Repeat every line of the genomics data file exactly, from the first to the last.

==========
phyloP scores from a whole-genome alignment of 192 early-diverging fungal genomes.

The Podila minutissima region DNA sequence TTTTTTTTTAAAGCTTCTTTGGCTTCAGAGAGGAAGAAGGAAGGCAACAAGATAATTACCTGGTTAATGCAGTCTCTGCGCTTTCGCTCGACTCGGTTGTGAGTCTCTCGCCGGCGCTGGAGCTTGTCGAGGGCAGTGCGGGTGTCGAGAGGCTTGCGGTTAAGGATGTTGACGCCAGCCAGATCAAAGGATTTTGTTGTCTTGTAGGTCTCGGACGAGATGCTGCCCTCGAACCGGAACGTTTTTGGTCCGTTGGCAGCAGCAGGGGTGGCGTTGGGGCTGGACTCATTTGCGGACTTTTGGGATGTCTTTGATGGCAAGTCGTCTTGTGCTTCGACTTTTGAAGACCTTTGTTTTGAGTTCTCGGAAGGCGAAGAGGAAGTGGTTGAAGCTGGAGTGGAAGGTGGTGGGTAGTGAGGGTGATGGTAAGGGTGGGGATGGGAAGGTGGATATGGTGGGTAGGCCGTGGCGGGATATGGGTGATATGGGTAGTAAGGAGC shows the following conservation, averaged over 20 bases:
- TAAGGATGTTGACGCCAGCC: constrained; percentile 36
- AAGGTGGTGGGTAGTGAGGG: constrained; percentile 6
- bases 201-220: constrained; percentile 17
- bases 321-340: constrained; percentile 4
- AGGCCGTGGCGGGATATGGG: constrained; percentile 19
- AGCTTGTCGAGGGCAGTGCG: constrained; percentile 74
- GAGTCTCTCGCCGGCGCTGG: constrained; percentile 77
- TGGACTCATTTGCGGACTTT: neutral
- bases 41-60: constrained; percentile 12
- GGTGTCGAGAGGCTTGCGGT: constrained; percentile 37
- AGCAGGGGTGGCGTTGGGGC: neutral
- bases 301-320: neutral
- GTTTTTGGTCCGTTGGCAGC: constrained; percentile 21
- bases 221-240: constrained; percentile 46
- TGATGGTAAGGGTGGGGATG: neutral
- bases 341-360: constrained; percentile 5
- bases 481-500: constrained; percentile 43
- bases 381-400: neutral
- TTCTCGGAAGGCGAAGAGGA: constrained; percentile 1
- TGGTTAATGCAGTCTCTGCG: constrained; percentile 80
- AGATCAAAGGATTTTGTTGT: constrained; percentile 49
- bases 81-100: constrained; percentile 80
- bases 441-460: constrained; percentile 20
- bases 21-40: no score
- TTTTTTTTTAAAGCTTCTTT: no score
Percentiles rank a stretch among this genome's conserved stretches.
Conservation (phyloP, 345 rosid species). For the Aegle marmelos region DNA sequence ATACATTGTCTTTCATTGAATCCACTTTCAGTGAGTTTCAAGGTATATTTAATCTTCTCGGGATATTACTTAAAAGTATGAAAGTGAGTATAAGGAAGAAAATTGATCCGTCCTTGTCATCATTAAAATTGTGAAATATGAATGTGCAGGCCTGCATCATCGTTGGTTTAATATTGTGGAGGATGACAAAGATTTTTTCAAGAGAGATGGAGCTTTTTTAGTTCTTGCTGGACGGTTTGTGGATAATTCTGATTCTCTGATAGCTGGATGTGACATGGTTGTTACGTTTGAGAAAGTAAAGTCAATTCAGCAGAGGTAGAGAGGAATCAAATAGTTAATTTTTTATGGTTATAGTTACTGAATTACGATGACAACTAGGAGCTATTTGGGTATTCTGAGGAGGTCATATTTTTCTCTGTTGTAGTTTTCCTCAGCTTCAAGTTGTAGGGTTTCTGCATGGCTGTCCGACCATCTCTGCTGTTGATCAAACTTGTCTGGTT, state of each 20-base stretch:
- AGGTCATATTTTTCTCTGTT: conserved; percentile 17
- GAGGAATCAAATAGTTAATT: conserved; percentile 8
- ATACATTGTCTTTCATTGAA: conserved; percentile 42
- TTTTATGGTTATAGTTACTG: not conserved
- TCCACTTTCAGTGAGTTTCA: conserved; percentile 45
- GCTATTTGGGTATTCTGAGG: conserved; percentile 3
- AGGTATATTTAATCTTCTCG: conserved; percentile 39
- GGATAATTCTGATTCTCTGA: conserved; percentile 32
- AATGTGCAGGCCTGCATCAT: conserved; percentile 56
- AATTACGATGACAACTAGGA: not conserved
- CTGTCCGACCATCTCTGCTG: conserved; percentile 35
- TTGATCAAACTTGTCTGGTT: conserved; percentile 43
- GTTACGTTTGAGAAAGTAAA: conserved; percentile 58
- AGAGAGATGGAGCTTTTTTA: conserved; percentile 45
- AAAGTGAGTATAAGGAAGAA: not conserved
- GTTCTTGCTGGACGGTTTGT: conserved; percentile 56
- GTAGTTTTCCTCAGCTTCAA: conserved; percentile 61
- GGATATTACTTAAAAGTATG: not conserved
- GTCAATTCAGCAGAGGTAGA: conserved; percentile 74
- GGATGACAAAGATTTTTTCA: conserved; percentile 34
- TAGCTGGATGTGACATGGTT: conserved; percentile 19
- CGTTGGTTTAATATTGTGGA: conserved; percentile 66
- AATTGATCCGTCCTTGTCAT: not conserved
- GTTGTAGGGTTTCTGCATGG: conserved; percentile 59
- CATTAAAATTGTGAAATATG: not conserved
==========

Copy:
phyloP scores from a whole-genome alignment of 192 early-diverging fungal genomes.

The Podila minutissima region DNA sequence TTTTTTTTTAAAGCTTCTTTGGCTTCAGAGAGGAAGAAGGAAGGCAACAAGATAATTACCTGGTTAATGCAGTCTCTGCGCTTTCGCTCGACTCGGTTGTGAGTCTCTCGCCGGCGCTGGAGCTTGTCGAGGGCAGTGCGGGTGTCGAGAGGCTTGCGGTTAAGGATGTTGACGCCAGCCAGATCAAAGGATTTTGTTGTCTTGTAGGTCTCGGACGAGATGCTGCCCTCGAACCGGAACGTTTTTGGTCCGTTGGCAGCAGCAGGGGTGGCGTTGGGGCTGGACTCATTTGCGGACTTTTGGGATGTCTTTGATGGCAAGTCGTCTTGTGCTTCGACTTTTGAAGACCTTTGTTTTGAGTTCTCGGAAGGCGAAGAGGAAGTGGTTGAAGCTGGAGTGGAAGGTGGTGGGTAGTGAGGGTGATGGTAAGGGTGGGGATGGGAAGGTGGATATGGTGGGTAGGCCGTGGCGGGATATGGGTGATATGGGTAGTAAGGAGC shows the following conservation, averaged over 20 bases:
- TAAGGATGTTGACGCCAGCC: constrained; percentile 36
- AAGGTGGTGGGTAGTGAGGG: constrained; percentile 6
- bases 201-220: constrained; percentile 17
- bases 321-340: constrained; percentile 4
- AGGCCGTGGCGGGATATGGG: constrained; percentile 19
- AGCTTGTCGAGGGCAGTGCG: constrained; percentile 74
- GAGTCTCTCGCCGGCGCTGG: constrained; percentile 77
- TGGACTCATTTGCGGACTTT: neutral
- bases 41-60: constrained; percentile 12
- GGTGTCGAGAGGCTTGCGGT: constrained; percentile 37
- AGCAGGGGTGGCGTTGGGGC: neutral
- bases 301-320: neutral
- GTTTTTGGTCCGTTGGCAGC: constrained; percentile 21
- bases 221-240: constrained; percentile 46
- TGATGGTAAGGGTGGGGATG: neutral
- bases 341-360: constrained; percentile 5
- bases 481-500: constrained; percentile 43
- bases 381-400: neutral
- TTCTCGGAAGGCGAAGAGGA: constrained; percentile 1
- TGGTTAATGCAGTCTCTGCG: constrained; percentile 80
- AGATCAAAGGATTTTGTTGT: constrained; percentile 49
- bases 81-100: constrained; percentile 80
- bases 441-460: constrained; percentile 20
- bases 21-40: no score
- TTTTTTTTTAAAGCTTCTTT: no score
Percentiles rank a stretch among this genome's conserved stretches.
Conservation (phyloP, 345 rosid species). For the Aegle marmelos region DNA sequence ATACATTGTCTTTCATTGAATCCACTTTCAGTGAGTTTCAAGGTATATTTAATCTTCTCGGGATATTACTTAAAAGTATGAAAGTGAGTATAAGGAAGAAAATTGATCCGTCCTTGTCATCATTAAAATTGTGAAATATGAATGTGCAGGCCTGCATCATCGTTGGTTTAATATTGTGGAGGATGACAAAGATTTTTTCAAGAGAGATGGAGCTTTTTTAGTTCTTGCTGGACGGTTTGTGGATAATTCTGATTCTCTGATAGCTGGATGTGACATGGTTGTTACGTTTGAGAAAGTAAAGTCAATTCAGCAGAGGTAGAGAGGAATCAAATAGTTAATTTTTTATGGTTATAGTTACTGAATTACGATGACAACTAGGAGCTATTTGGGTATTCTGAGGAGGTCATATTTTTCTCTGTTGTAGTTTTCCTCAGCTTCAAGTTGTAGGGTTTCTGCATGGCTGTCCGACCATCTCTGCTGTTGATCAAACTTGTCTGGTT, state of each 20-base stretch:
- AGGTCATATTTTTCTCTGTT: conserved; percentile 17
- GAGGAATCAAATAGTTAATT: conserved; percentile 8
- ATACATTGTCTTTCATTGAA: conserved; percentile 42
- TTTTATGGTTATAGTTACTG: not conserved
- TCCACTTTCAGTGAGTTTCA: conserved; percentile 45
- GCTATTTGGGTATTCTGAGG: conserved; percentile 3
- AGGTATATTTAATCTTCTCG: conserved; percentile 39
- GGATAATTCTGATTCTCTGA: conserved; percentile 32
- AATGTGCAGGCCTGCATCAT: conserved; percentile 56
- AATTACGATGACAACTAGGA: not conserved
- CTGTCCGACCATCTCTGCTG: conserved; percentile 35
- TTGATCAAACTTGTCTGGTT: conserved; percentile 43
- GTTACGTTTGAGAAAGTAAA: conserved; percentile 58
- AGAGAGATGGAGCTTTTTTA: conserved; percentile 45
- AAAGTGAGTATAAGGAAGAA: not conserved
- GTTCTTGCTGGACGGTTTGT: conserved; percentile 56
- GTAGTTTTCCTCAGCTTCAA: conserved; percentile 61
- GGATATTACTTAAAAGTATG: not conserved
- GTCAATTCAGCAGAGGTAGA: conserved; percentile 74
- GGATGACAAAGATTTTTTCA: conserved; percentile 34
- TAGCTGGATGTGACATGGTT: conserved; percentile 19
- CGTTGGTTTAATATTGTGGA: conserved; percentile 66
- AATTGATCCGTCCTTGTCAT: not conserved
- GTTGTAGGGTTTCTGCATGG: conserved; percentile 59
- CATTAAAATTGTGAAATATG: not conserved